According to Harsh K Gupta, director of the National Geophysical Research Institute (NGRI) in Hyderabad, the quake measured a shade under 8 on the Richter Scale. This was not only higher than the quake's intensity, which was initially put at 6.9, but made it one of the most powerful quakes to have struck the country. The figure was arrived at after collating figures of the intensity of the quake measured by other centres in the world.
Meteorological Department sources in Pune said the epicentre of the quake lay 20 km northeast of Bhuj in Gujarat. The quake was felt from Kashmir to Kanyakumari as well as Kolkata. It was also recorded in Sindh province of Pakistan and Nepal.
The deaths were mostly the result of building collapse. Most of the victims were women and children who were indoors when the quake struck. As a result of the quake, power and communication lines were snapped, roads caved in and railway property was damaged at several places in the state.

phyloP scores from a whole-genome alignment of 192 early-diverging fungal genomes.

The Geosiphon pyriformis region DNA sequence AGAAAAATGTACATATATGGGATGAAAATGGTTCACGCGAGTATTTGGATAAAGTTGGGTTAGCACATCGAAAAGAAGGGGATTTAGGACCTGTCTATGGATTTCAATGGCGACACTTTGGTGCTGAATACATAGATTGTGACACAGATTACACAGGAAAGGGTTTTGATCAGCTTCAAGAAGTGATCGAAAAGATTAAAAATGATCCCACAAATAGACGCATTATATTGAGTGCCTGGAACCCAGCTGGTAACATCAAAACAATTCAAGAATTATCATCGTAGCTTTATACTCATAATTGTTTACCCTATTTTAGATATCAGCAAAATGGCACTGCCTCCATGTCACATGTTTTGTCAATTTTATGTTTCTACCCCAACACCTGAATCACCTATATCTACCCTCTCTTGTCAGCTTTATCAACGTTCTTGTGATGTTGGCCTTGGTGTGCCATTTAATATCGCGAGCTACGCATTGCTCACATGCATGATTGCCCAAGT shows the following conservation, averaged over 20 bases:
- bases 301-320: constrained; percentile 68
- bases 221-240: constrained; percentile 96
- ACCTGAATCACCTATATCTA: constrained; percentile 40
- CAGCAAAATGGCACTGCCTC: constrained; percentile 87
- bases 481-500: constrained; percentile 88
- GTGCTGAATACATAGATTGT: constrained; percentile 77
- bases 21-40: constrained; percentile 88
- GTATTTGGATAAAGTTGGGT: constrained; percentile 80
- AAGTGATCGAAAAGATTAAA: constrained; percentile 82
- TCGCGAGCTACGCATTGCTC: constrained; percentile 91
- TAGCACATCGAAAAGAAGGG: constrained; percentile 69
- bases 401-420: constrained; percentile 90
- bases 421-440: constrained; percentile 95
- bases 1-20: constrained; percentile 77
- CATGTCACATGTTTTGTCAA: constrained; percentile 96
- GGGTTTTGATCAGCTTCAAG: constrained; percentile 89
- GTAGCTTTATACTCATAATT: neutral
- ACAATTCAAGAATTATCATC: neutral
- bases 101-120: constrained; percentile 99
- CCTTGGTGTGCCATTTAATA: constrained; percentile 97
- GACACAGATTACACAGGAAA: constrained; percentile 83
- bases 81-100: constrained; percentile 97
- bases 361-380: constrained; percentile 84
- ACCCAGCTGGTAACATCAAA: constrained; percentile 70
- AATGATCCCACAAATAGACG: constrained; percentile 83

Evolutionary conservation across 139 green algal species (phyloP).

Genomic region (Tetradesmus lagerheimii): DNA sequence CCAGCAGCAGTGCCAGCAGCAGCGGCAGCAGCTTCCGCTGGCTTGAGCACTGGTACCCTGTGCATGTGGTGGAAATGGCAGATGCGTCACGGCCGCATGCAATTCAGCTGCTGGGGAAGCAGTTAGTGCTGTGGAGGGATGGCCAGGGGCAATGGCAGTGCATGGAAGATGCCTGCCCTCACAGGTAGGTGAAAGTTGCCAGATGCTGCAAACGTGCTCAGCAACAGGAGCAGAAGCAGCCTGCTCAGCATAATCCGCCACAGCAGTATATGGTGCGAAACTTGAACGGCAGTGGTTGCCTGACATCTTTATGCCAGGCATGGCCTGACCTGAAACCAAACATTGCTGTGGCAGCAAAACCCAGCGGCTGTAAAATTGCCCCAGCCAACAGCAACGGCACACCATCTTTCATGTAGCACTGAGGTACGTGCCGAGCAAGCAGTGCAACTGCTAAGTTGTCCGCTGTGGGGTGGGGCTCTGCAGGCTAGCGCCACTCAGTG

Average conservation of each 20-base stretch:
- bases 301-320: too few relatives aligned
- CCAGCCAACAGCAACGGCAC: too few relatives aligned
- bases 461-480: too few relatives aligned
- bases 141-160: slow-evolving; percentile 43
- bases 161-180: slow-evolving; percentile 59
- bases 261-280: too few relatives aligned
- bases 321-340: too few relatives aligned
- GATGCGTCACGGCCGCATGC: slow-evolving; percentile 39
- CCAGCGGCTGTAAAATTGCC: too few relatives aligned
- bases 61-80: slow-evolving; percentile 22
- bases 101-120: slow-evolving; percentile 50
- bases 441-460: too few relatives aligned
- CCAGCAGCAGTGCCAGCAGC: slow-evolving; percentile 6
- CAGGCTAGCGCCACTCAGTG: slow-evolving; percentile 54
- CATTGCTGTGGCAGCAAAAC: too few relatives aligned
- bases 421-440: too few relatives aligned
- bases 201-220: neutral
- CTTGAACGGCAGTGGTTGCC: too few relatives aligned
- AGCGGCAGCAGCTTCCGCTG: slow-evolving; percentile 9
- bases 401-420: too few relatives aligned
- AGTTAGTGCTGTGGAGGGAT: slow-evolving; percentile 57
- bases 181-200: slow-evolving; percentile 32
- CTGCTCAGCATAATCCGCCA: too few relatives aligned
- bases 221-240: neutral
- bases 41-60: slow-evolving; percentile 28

Army, Navy and paramilitary personnel joined the local authorities in rescue and relief operations. Medical teams have been rushed from neighbouring states, including Rajasthan as well as New Delhi, and the Centre is making all arrangements to provide assistance for relief and rescue operations.
In Bhuj, most of the people were victims of house collapse. Bhuj was completely cut off from the rest of the state as communication links snapped. The other badly affected districts were Rajkot, Jamnagar, Bhavnagar and Surat. Mehsana district, close to the state capital, Gandhinagar, was another badly affected city with Vadnagar and Visnagar being badly damaged. Around 70 buildings collapsed like a pack of cards in Ahmedabad, especially in the Maninagar, Satellite and Ambawadi areas. Maninagar in south Ahmedabad appeared to be the worst-hit with at least 15 high-rise buildings reported to have collapsed. Screams rent the air as people were caught unawares and their homes collapsed. Over 10 of these buildings caved in up to the second floor. There was a mass exodus from the cities as people fled to safer areas.